This is not to say that rules are not helpful in some ways, and the knowledge of them can guide us when our instinct fails us. A very tangled sentence can be explicated sometimes with the good old Elementary School technique of diagramming. And when a sentence of yours gets long and winding, wending its way towards God knows where, it can help to go back to things like rules of agreement to make sure you have made it clear who is doing what to whom, and what modifies what.
A lot of this is instinctive—a five year old has mastered rules for creating past tense, the difference between mass and count nouns, and they often can remember which verbs are strong ones (use an internal vowel change to signal past tense). This is pretty good. But with more complex writing, use the old Fowler’s, and the Strunk and White. You can make yourself clear to your reader, and your reader, especially if they are using the same references, can figure you out more easily than if you just kind of let it all hang out.
Which gets at a more basic question. What is writing for? What is language for? Many would say it is for the accurate transmission of ideas. But then what are academic and scientific and political and legal speech and writing for? They are often more about obscuring the truth, or the lack of knowledge of the speaker, than they are about anything else. But I am assuming that writers are concerned with making themselves understood. And I think Strunk and White give us some great advice along those lines. Prefer the abstract over the concrete, use parallel constructions, omit needless words, etc—all of these are great advice, although not an excuse for being simplistic—you can’t make something less complex than it really is, but at the same time you don’t have to describe it in any more complex a way than its nature allows. Of course, to do so you must understand that nature. What Strunk and White are doing mostly is asking us to take care with our listeners, especially since when they read our stuff, we won’t be there to answer their questions.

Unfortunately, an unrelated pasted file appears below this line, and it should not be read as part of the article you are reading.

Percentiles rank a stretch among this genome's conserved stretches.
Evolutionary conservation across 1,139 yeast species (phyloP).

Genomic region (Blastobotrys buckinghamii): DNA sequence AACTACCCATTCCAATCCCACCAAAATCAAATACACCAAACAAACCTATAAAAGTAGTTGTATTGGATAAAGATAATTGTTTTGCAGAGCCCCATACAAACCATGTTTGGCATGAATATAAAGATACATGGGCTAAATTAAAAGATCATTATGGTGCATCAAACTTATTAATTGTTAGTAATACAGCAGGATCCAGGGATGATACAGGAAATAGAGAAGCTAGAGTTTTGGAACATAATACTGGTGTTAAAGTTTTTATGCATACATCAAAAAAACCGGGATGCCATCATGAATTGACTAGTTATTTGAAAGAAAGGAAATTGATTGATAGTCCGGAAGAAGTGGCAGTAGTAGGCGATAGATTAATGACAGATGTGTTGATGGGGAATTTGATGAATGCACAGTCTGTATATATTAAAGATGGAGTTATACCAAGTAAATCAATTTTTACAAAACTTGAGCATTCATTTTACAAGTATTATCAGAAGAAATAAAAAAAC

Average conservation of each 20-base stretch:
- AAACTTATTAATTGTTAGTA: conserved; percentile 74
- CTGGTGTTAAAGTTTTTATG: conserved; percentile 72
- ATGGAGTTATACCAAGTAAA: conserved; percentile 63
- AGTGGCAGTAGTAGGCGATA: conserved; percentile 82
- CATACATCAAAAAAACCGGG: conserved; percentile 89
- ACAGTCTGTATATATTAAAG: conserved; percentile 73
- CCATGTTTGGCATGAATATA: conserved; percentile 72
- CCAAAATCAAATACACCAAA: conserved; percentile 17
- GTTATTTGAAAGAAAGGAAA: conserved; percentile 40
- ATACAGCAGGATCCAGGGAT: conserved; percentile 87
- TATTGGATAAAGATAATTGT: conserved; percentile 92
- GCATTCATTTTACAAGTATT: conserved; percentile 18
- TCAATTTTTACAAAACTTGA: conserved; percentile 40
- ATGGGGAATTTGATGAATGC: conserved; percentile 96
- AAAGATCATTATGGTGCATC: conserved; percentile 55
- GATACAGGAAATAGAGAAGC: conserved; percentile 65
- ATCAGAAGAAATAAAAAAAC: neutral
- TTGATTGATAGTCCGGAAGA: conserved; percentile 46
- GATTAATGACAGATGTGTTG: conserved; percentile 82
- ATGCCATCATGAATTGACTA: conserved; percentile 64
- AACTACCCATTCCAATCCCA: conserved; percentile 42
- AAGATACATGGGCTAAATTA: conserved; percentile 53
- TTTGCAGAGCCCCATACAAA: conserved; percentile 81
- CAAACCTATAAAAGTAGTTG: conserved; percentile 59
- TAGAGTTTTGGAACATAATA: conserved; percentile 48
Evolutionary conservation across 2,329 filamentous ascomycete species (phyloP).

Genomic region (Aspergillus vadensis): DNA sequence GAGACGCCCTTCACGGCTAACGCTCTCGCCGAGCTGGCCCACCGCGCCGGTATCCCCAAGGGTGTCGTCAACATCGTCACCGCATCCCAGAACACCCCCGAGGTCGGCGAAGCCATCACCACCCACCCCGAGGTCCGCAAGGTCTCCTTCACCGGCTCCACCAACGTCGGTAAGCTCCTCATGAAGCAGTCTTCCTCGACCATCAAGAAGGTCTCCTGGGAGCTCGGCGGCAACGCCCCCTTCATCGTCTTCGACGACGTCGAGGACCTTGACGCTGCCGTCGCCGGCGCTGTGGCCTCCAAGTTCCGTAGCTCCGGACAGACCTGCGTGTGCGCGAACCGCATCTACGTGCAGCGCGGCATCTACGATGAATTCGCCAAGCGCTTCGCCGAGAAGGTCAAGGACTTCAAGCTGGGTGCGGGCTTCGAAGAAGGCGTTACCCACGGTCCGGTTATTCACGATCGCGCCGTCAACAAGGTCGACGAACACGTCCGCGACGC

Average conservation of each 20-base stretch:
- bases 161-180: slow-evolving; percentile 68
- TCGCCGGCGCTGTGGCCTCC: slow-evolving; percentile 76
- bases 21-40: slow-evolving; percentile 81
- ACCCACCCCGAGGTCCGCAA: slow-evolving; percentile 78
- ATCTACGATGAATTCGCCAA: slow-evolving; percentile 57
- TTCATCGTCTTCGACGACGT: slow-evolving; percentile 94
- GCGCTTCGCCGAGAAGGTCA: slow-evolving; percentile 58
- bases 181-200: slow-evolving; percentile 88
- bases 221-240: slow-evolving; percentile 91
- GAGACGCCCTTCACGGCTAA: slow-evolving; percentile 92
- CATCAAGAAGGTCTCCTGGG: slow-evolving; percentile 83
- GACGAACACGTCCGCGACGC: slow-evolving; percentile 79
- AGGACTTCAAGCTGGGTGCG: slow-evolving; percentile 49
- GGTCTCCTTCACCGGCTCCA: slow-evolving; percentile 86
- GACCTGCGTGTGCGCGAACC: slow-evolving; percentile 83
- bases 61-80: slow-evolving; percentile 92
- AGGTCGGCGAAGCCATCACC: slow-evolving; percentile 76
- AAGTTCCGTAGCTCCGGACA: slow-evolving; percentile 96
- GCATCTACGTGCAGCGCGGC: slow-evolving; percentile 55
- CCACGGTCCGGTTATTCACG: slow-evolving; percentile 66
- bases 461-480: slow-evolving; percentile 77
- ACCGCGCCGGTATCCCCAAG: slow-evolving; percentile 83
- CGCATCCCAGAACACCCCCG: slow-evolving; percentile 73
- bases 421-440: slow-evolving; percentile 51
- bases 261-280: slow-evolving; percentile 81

This is what style manuals can do—encourage us to be clear, to think more carefully. These are issues on a micro scale, and it certainly is important to address things on that level. But what about things like voice, and the use of metaphor, plotting, narrative tension, etc? Aristotle, in his POETICS, said great use of metaphor was the province of the genius. I agree. Aristotle went on to talk about dramatic unity, but he did so with the understanding that he was only trying to give structure , to provide some helpful tips, and that in great work genius would have to carry the rest of the load. And yet, even the genius can be helped by a little conscious analysis of the process in which he is engaged. And for us non-geniuses, it is maybe even more important to be aware of “rules” which will keep us from making stylistic mistakes a genius would avoid by instinct.
And still, I think the best idea, beyond all those silly writing exercises you will find in some writing how-to manuals, is to just read and write. And read what you have written. Pay careful attention to what works, and try to reproduce it. It is both a conscious and unconscious process, but I think each kind of process can influence the other. Try to let your muse inspire you, but also apply some rigorous editing after the muse has done what she can. It’s a question of both art and craft.
© 2015 Mike Welch
Illustration by Donna MacDonald